If you shopped at Wawa in the last 9 months, chances are your credit card details have been breached
Our data must be pretty valuable or something, huh?
Another day, another store and/or company has its data breached. Last week, Visa informed its customers of gas stations being affected by a malware attack that stole credit card numbers.
This week, grocery/convenience store chain Wawa announced that it had been affected by a similar attack with 700 stores being affected.
Those working on Wawa’s corporate IT staff eventually contained it two days later. Despite this, the company is still unsure as to who is behind the attack.
Chris Gheysens, the CEO of the Philadelphia-based chain of grocery stores, wrote an open apology letter to customers who may have been affected by this nine-month breach.
I apologize deeply to all of you, our friends and neighbors, for this incident. You are my top priority and are critically important to all of the nearly 37,000 associates at Wawa. We take this special relationship with you and the protection of your information very seriously.
Wawa was hit a data breach – If you’re a regular shopper there, here’s what you should know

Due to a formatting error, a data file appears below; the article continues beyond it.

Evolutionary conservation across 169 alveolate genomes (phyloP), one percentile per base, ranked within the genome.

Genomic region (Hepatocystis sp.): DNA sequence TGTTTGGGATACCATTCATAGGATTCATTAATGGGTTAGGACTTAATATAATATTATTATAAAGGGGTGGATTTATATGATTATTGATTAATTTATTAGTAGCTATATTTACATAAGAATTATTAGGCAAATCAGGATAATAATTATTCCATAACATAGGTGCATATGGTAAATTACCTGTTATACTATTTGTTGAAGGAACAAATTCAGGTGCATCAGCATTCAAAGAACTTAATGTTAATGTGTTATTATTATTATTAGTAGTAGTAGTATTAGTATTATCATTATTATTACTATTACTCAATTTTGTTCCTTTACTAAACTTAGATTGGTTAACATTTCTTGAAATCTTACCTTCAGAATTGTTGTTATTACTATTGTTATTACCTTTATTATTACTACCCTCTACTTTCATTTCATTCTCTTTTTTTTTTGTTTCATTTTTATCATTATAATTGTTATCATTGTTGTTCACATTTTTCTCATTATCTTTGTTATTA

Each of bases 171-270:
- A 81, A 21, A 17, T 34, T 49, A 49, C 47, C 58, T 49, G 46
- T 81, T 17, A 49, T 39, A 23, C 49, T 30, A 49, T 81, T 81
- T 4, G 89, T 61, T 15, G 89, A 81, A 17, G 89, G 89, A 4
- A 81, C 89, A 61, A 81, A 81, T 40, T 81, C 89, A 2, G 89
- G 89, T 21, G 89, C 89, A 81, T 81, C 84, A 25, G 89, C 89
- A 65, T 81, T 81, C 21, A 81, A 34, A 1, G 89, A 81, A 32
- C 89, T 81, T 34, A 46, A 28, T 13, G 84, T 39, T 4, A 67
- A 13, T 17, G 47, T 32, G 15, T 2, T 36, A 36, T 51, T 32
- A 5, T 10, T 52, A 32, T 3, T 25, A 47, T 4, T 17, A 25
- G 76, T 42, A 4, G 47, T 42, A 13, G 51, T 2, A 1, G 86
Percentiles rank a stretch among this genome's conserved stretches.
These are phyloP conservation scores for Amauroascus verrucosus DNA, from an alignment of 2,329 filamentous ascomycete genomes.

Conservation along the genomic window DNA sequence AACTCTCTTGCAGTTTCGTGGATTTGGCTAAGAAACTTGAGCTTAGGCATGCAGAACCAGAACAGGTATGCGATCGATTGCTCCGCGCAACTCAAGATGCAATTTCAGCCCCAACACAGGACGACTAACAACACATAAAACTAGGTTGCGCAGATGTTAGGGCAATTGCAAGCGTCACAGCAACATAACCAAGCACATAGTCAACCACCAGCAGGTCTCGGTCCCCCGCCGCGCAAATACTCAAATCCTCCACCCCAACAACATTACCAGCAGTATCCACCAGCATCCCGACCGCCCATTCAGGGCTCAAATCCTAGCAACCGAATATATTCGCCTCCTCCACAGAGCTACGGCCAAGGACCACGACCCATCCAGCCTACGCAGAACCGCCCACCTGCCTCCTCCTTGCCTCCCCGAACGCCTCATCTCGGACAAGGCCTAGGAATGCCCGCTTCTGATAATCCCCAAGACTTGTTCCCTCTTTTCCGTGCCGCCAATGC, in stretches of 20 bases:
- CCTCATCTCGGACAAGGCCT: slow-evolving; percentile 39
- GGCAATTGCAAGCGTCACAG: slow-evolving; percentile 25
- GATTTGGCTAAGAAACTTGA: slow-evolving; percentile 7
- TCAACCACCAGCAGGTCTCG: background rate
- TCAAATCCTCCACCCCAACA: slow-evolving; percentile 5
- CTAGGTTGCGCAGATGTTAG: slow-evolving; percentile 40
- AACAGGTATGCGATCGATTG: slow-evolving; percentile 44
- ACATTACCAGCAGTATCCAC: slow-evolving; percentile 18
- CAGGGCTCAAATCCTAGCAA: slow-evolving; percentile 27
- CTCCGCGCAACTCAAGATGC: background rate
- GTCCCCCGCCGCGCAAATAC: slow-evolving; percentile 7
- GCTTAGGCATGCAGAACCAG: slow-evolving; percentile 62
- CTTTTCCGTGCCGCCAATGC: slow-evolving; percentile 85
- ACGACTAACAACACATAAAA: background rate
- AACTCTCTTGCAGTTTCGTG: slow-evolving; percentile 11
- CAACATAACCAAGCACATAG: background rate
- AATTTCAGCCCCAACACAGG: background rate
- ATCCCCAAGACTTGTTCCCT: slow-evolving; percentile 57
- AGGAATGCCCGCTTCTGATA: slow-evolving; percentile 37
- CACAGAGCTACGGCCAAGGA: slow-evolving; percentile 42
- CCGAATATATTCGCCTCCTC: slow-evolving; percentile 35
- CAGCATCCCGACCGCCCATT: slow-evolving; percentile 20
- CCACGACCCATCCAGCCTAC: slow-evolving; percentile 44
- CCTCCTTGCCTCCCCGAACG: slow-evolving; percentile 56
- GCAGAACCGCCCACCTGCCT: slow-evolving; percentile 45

However, Gheysens reiterates to Wawa shoppers that private information, such as PIN numbers and driver’s license ID numbers, was not compromised in this attack. It was only credit and debit cards that were swiped in certain stores’ POS systems that were potentially affected.
In that same open letter, Gheysens wrote about several ways that customers can do to remedy any potential credit issues. The CEO said the company is working side-by-side with Experian to provide assistance for affected Wawa shoppers. They will receive a year of Experian’s theft and fraud protection services IdentityWorks for a year at no charge. Other precautions customers can take include ordering and keeping an eye on their credit reports, from Experian of course and calling Wawa’s dedicated phone number for this incident.
It’s nice to see a company help out its loyal customer base. Especially since they still have no idea how the malware attack even started.
- The largest surveillance project in United States history is now public
- Toys “R” Us can’t make money selling toys so it is selling children’s data
- A recent Chrome update is misplacing data from your Android apps
- Facebook struggles to convince lawmakers why it constantly needs to track your location